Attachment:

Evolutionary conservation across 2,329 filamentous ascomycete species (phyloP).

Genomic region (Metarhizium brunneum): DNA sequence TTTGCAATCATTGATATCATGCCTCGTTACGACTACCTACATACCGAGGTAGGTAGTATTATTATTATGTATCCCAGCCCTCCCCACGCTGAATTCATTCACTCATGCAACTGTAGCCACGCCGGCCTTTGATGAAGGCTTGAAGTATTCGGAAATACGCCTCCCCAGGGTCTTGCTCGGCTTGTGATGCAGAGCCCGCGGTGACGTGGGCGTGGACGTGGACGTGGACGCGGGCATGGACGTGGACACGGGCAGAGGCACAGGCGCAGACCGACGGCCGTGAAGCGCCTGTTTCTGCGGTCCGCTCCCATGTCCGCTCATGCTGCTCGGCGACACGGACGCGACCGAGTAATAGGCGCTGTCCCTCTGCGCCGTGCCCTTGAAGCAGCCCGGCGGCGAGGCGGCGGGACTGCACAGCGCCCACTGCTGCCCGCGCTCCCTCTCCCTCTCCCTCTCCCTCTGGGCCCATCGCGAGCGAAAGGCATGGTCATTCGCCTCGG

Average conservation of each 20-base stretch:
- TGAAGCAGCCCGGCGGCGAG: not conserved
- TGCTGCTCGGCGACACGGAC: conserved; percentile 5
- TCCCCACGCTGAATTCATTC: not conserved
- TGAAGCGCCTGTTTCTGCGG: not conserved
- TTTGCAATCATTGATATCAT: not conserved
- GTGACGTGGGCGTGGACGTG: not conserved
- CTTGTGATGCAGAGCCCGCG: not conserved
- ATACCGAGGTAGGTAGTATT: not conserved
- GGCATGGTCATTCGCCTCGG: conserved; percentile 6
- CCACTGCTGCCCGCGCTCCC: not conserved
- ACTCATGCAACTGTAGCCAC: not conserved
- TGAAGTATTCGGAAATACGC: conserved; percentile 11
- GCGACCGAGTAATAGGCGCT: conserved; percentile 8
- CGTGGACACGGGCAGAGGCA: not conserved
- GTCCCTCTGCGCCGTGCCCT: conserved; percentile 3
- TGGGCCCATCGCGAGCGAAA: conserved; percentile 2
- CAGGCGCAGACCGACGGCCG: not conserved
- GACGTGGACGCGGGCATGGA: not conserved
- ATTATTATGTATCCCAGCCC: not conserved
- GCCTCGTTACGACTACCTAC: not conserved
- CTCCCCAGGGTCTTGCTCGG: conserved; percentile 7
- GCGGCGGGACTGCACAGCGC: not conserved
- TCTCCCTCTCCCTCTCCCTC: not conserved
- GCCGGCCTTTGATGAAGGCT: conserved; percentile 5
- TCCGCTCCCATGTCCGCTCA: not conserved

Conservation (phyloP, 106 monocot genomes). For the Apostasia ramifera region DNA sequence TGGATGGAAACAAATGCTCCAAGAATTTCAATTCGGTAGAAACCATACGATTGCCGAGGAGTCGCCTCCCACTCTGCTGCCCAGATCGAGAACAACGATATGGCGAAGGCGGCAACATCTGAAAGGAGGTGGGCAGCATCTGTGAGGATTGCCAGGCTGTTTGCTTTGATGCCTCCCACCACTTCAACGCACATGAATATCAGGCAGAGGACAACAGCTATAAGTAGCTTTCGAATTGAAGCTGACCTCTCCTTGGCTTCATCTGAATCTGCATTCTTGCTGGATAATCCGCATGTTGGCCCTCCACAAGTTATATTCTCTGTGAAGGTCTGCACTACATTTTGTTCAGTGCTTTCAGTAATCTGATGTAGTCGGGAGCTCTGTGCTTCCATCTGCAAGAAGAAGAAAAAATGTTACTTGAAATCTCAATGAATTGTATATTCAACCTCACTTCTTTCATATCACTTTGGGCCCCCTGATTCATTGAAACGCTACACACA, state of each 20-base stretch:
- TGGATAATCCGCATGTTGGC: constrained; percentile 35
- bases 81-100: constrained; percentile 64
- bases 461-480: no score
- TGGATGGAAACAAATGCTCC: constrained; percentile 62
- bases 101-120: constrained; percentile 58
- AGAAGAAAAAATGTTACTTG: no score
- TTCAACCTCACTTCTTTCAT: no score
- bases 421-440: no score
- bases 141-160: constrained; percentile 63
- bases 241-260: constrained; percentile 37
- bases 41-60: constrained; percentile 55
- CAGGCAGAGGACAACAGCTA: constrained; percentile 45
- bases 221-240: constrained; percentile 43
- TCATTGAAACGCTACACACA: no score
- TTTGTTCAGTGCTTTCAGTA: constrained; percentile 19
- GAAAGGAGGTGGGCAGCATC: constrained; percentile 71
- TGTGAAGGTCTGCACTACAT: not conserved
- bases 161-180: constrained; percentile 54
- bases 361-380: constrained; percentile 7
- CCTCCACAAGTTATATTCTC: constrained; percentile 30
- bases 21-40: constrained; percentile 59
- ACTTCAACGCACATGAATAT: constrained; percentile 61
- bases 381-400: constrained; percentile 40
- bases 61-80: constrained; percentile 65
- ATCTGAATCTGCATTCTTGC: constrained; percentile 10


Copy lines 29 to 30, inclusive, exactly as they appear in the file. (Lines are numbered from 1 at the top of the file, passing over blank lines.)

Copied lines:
Conservation (phyloP, 106 monocot genomes). For the Apostasia ramifera region DNA sequence TGGATGGAAACAAATGCTCCAAGAATTTCAATTCGGTAGAAACCATACGATTGCCGAGGAGTCGCCTCCCACTCTGCTGCCCAGATCGAGAACAACGATATGGCGAAGGCGGCAACATCTGAAAGGAGGTGGGCAGCATCTGTGAGGATTGCCAGGCTGTTTGCTTTGATGCCTCCCACCACTTCAACGCACATGAATATCAGGCAGAGGACAACAGCTATAAGTAGCTTTCGAATTGAAGCTGACCTCTCCTTGGCTTCATCTGAATCTGCATTCTTGCTGGATAATCCGCATGTTGGCCCTCCACAAGTTATATTCTCTGTGAAGGTCTGCACTACATTTTGTTCAGTGCTTTCAGTAATCTGATGTAGTCGGGAGCTCTGTGCTTCCATCTGCAAGAAGAAGAAAAAATGTTACTTGAAATCTCAATGAATTGTATATTCAACCTCACTTCTTTCATATCACTTTGGGCCCCCTGATTCATTGAAACGCTACACACA, state of each 20-base stretch:
- TGGATAATCCGCATGTTGGC: constrained; percentile 35